Pissing into the wind.
I think this is another aspect of the culture/law/politics that just doesn't transfer. Which isn't to say it couldn't transfer, but we'd have to all (significant numbers of UK population including politicians and businesses) want it to.
An ungovernable laughter, a joyous agitation which makes the summer stretching before you seem like an unrolling canvas on which you might draw those first rude pure strokes that are free. (Capote)

Adam

  • It'll soon be summer
    • Charity ride Durness to Dover 18-25th June 2011
Re: Building the Ultimate cycle path
« Reply #30 on: February 05, 2019, 11:40:48 am »

So yes, I feel my cynicism about sustrans has some basis in reality. I'm sure there are people there who are good people working hard in difficult circumstances, not helped by nimbys and local authorities. But the quality of what they produce is pretty damn poor, so calling them designers of the ultimate cycle path, pah.

J


The biggest problem, as always, is money.  Sustrans only actually own about 500 miles of the 14,000 or so miles included in the National Cycle Network.  Although they get paid to act as consultants to provide advice on implementing a route, the actual surface of any route is entirely in the hands of the landowner(s).  And often, they will demand no gravel or tarmac is used "for environmental reasons" when they agree to allow a permissive right of way to go in for a shared use path across their land.

They may not have been particularly vocal about it in the past, but Sustrans have always wanted to use tarmac or equivalent hard wearing surface as far as possible, but of course that costs a lot more than crushed limestone or even mud.
“Life is like riding a bicycle. To keep your balance you must keep moving.” -Albert Einstein

Kim

  • 2nd in the world
Re: Building the Ultimate cycle path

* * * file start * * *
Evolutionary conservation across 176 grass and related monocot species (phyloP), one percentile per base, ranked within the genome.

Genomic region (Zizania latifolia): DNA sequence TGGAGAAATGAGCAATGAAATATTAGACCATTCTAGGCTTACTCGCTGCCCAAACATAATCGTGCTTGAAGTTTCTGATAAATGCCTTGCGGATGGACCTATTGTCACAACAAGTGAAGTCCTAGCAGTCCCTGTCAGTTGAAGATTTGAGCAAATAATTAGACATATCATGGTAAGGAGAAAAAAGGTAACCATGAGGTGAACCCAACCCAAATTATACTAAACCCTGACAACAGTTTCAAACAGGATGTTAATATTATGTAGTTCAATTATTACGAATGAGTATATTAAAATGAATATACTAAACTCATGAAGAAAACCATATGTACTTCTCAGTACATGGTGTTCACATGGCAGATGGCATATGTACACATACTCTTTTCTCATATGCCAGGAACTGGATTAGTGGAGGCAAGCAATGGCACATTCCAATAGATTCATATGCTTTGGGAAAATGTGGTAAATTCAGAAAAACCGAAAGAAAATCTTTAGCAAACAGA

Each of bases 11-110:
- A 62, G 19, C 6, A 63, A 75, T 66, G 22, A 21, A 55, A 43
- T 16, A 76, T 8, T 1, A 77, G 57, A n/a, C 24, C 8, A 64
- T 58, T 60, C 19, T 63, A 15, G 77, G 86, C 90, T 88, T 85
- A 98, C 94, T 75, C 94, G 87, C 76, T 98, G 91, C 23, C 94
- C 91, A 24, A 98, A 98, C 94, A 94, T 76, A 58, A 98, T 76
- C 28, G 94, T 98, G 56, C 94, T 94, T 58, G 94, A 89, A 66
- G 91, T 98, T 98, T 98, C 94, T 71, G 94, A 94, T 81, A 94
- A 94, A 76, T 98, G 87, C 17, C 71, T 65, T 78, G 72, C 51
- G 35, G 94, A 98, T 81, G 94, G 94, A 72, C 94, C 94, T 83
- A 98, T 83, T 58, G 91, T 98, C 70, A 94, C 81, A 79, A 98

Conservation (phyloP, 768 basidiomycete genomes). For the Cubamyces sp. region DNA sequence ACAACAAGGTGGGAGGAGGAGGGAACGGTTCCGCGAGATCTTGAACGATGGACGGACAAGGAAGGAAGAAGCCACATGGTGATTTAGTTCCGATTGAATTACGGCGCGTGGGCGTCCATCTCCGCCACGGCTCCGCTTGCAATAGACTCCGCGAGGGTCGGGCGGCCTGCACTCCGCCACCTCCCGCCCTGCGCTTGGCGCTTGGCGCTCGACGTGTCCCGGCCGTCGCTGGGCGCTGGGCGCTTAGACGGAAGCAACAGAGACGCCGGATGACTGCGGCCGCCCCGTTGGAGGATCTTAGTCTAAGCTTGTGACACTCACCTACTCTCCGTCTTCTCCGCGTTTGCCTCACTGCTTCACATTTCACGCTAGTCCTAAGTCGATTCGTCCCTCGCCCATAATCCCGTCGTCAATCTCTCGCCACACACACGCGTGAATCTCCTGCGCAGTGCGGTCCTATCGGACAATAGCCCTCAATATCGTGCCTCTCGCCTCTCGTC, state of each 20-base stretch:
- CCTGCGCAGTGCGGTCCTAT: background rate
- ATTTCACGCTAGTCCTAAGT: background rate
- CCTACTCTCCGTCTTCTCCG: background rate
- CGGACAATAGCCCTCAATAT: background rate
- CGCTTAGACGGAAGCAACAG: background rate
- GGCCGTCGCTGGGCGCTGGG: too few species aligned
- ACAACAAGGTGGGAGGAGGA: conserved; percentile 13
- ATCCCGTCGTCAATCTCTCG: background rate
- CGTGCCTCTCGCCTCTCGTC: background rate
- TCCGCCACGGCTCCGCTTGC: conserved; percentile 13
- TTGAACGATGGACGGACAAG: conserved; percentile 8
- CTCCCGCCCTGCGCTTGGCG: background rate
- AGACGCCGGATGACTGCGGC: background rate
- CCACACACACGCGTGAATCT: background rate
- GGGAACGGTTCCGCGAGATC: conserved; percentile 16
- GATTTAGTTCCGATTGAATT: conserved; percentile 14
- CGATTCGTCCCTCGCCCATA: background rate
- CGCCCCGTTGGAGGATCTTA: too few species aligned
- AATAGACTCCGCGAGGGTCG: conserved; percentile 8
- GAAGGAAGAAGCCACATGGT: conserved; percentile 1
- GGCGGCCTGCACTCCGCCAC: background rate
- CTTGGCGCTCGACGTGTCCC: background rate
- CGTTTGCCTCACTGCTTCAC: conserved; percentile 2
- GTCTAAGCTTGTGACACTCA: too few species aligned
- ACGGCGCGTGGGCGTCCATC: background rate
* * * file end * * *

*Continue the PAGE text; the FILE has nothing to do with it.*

« Reply #31 on: February 05, 2019, 11:48:42 am »
I reckon what's needed is a cultural change, away from cycling as a special thing you do for cyclists, or a way to bolster your green credentials, to cycling as a tool used by transport planners to improve network capacity and improve air quality.  It doesn't need special funding, just a reasonable proportion of the existing highways budget.

How to achieve that?  We need engineers to optimise for people rather than motor vehicles, with an awareness of strategies that do and don't work.  And we need politicians who can make courageous decisions in the public interest rather than pandering to the motor lobby.

How do you get to that point?  Getting businesses to lobby for cycling infrastructure seems to be a good strategy in urban areas, as politicians are more likely to listen to $evil_bank than $crusty_cycling_hippy.  Central government dictating a consistent strategy, rather than passing the buck to local authorities would seem like a good idea.  But I think we mostly need better politicians, which appear to be in short supply.
To ride the Windcheetah, first, you must embrace the cantilever...

quixoticgeek

  • Mostly Harmless
Re: Building the Ultimate cycle path
« Reply #32 on: February 05, 2019, 03:42:37 pm »
I think this is another aspect of the culture/law/politics that just doesn't transfer. Which isn't to say it couldn't transfer, but we'd have to all (significant numbers of UK population including politicians and businesses) want it to.